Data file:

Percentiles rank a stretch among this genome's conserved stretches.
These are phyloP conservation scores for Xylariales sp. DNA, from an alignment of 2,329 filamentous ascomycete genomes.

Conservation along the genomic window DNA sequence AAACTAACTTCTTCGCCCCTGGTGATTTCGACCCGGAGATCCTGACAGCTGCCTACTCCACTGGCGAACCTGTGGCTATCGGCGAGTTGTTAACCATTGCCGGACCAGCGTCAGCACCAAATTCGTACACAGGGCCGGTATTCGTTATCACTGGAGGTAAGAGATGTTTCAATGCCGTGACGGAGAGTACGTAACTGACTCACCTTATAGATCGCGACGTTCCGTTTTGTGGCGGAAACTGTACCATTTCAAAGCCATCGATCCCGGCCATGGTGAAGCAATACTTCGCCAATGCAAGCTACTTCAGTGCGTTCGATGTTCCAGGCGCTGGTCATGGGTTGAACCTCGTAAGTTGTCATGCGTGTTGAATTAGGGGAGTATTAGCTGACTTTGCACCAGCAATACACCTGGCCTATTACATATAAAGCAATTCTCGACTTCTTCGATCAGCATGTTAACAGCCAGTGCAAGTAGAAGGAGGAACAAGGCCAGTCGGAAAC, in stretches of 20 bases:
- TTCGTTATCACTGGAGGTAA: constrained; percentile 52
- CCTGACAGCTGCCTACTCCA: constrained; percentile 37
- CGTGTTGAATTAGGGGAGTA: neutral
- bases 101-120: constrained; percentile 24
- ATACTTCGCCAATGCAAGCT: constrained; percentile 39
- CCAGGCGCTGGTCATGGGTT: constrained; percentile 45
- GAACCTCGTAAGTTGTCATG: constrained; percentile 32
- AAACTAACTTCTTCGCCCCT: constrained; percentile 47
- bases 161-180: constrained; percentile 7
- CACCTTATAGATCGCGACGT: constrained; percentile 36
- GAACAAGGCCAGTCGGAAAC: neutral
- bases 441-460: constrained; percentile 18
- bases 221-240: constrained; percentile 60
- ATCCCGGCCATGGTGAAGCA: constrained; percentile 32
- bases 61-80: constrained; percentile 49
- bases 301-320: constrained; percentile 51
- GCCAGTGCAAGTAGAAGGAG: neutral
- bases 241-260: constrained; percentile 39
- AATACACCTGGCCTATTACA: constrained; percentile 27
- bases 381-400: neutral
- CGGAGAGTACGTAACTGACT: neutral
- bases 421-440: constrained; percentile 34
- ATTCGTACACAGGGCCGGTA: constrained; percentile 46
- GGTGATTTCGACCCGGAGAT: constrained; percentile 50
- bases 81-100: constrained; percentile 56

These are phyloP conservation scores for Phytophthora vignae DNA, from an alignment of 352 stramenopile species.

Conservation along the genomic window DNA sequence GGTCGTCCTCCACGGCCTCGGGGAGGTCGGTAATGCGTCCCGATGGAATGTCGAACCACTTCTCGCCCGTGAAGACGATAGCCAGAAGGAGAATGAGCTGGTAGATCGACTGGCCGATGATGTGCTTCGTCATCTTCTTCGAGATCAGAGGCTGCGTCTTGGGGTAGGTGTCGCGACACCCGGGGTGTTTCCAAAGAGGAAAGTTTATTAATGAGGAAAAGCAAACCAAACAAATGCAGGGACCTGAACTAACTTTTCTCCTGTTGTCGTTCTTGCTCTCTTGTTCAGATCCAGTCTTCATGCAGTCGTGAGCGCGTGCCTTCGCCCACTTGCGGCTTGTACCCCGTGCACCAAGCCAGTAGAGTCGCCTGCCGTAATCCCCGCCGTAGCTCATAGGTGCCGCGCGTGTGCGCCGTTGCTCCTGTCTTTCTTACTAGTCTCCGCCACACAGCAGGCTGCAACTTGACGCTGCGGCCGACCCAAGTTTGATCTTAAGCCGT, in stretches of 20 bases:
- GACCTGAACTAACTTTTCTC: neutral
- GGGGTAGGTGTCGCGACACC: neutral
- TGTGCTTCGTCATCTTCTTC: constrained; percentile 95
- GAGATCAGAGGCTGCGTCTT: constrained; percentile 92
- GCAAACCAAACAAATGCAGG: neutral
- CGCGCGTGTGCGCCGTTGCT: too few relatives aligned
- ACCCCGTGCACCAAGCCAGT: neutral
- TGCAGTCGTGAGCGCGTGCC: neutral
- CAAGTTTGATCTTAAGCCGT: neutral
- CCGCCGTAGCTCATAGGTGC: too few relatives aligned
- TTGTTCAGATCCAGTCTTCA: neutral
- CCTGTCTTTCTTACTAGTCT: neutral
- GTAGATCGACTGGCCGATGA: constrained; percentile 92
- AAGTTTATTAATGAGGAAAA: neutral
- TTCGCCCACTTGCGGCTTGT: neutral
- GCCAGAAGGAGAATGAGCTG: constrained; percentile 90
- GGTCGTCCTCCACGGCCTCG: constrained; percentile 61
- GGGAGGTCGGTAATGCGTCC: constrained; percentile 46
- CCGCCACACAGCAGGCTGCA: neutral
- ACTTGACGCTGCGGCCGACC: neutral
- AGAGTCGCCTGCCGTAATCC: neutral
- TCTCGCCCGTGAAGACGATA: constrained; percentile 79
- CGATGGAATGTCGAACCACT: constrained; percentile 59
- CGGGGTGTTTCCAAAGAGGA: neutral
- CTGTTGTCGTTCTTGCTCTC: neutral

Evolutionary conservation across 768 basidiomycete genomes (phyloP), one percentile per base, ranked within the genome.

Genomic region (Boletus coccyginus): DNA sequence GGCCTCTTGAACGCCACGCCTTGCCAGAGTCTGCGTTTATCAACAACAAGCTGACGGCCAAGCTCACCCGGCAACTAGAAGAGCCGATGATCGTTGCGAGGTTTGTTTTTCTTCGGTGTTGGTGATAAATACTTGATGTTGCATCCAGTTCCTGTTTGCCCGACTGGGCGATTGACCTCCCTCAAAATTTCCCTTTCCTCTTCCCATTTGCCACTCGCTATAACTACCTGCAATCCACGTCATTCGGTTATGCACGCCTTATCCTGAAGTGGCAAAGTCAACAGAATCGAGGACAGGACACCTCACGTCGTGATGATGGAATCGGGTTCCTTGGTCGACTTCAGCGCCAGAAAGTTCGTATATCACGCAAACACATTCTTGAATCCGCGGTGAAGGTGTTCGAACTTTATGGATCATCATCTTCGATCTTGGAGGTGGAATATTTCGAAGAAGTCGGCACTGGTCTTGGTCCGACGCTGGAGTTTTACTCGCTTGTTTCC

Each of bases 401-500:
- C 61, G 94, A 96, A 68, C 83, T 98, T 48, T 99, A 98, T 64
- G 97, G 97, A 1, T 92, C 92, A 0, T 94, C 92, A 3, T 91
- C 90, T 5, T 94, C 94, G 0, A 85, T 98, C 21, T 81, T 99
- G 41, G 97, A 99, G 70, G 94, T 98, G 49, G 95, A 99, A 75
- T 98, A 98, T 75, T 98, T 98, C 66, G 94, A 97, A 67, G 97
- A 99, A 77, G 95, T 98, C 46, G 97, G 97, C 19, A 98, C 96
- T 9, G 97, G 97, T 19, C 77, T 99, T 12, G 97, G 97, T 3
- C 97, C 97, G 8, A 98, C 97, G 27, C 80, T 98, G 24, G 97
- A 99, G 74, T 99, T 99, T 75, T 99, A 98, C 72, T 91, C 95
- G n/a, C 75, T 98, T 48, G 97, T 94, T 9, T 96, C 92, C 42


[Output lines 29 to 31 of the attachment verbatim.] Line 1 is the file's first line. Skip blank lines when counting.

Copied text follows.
These are phyloP conservation scores for Phytophthora vignae DNA, from an alignment of 352 stramenopile species.

Conservation along the genomic window DNA sequence GGTCGTCCTCCACGGCCTCGGGGAGGTCGGTAATGCGTCCCGATGGAATGTCGAACCACTTCTCGCCCGTGAAGACGATAGCCAGAAGGAGAATGAGCTGGTAGATCGACTGGCCGATGATGTGCTTCGTCATCTTCTTCGAGATCAGAGGCTGCGTCTTGGGGTAGGTGTCGCGACACCCGGGGTGTTTCCAAAGAGGAAAGTTTATTAATGAGGAAAAGCAAACCAAACAAATGCAGGGACCTGAACTAACTTTTCTCCTGTTGTCGTTCTTGCTCTCTTGTTCAGATCCAGTCTTCATGCAGTCGTGAGCGCGTGCCTTCGCCCACTTGCGGCTTGTACCCCGTGCACCAAGCCAGTAGAGTCGCCTGCCGTAATCCCCGCCGTAGCTCATAGGTGCCGCGCGTGTGCGCCGTTGCTCCTGTCTTTCTTACTAGTCTCCGCCACACAGCAGGCTGCAACTTGACGCTGCGGCCGACCCAAGTTTGATCTTAAGCCGT, in stretches of 20 bases:
- GACCTGAACTAACTTTTCTC: neutral